There has been a spate of marketing for some herbal products in recent months as companies prepare to profit from a gap left by ephedra, subject to a US ban that came into force last week.
But acting commissioner for the US Food and Drug Administration Lester Crawford warned that the agency will in future 'aggressively enforce DSHEA against unsafe or mislabeled products' and increase scrutiny of supplement labeling.
The FDA is also said to be gathering evidence on the safety of kava, used as a remedy for stress but previously linked to liver damage, as well as the ephedra alternatives bitter orange and usnic acid, according to a Reuters report. Bitter orange is thought to increase blood pressure while usnic acid has been linked to liver damage.
In a speech to the American Society for Pharmacology and Experimental Therapeutics in Washington on Monday, Crawford is reported to have said: "Never again will one of these (supplements) as bad as ephedra take two years" to ban.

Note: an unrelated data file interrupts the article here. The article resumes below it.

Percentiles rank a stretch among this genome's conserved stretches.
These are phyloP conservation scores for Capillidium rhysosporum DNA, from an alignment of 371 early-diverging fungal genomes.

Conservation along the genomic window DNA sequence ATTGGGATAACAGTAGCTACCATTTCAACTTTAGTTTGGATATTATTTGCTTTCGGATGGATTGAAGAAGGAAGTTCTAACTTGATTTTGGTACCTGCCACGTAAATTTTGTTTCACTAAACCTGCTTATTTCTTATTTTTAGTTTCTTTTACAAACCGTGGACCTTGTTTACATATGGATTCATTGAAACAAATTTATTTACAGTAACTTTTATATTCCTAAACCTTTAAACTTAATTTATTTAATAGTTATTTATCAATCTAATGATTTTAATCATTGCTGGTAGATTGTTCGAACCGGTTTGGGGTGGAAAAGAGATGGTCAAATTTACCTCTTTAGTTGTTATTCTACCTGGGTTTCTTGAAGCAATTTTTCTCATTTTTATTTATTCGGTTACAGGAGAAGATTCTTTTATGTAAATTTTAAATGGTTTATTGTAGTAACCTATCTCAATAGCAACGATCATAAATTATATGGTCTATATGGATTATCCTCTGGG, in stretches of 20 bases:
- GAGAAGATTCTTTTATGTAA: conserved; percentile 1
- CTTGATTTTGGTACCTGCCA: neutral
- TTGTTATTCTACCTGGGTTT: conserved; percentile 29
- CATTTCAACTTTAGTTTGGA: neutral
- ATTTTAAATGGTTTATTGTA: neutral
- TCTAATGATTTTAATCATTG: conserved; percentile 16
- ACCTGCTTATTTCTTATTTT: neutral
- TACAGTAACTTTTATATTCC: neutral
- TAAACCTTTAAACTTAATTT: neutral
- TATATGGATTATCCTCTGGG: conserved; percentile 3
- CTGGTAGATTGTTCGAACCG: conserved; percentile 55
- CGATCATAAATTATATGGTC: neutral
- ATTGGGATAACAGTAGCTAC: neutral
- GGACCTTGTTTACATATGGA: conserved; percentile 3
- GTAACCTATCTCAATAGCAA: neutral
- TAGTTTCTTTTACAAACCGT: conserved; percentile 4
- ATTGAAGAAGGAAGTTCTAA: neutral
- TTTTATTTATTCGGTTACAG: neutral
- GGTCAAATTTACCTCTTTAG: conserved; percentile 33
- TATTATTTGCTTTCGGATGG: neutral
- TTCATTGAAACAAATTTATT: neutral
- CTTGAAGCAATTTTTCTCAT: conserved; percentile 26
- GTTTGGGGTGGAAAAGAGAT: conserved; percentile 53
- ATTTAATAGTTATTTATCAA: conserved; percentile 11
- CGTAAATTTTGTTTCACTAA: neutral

Industry associations have previously warned that the ban on ephedra would trigger an industry-wide clampdown on herbal and other supplements, and faster rule-making.
"The industry can expect further rule-making instead of waiting for case-by-case enforcement when a widely publicized ingredient safety issue arises," said the National Nutritional Foods Association earlier this year.
The ban on ephedra is the first carried out by the Food and Drug Administration under powers declared in the 1994 Dietary Supplement Health and Education Act (DSHEA). While the ban proved that the much criticized regulation could indeed be used to protect consumers, the FDA chose to also examine benefit as well as risk in their evaluation of ephedra.
It has also "raised the bar on safety substantiation", according to NNFA.
"A key indicator for future supplement challenges is FDA's rejection of the safety studies [on ephedra] because they were not designed to detect serious effects in susceptible individuals-and because the studies were too small," it explained.
A recent Institute of Medicine report, sponsored by FDA, estimated that the number of supplements available on the market has jumped from 4,000 when DSHEA was passed to about 29,000 now, with a further 1,000 new products being introduced each year.
This has made the industry difficult to regulate, according to Crawford.
Two weeks ago, FDA sent warning letters to 16 firms to stop making false claims for weight loss. It is also planning to issue guidance on what data would substantiate such claims.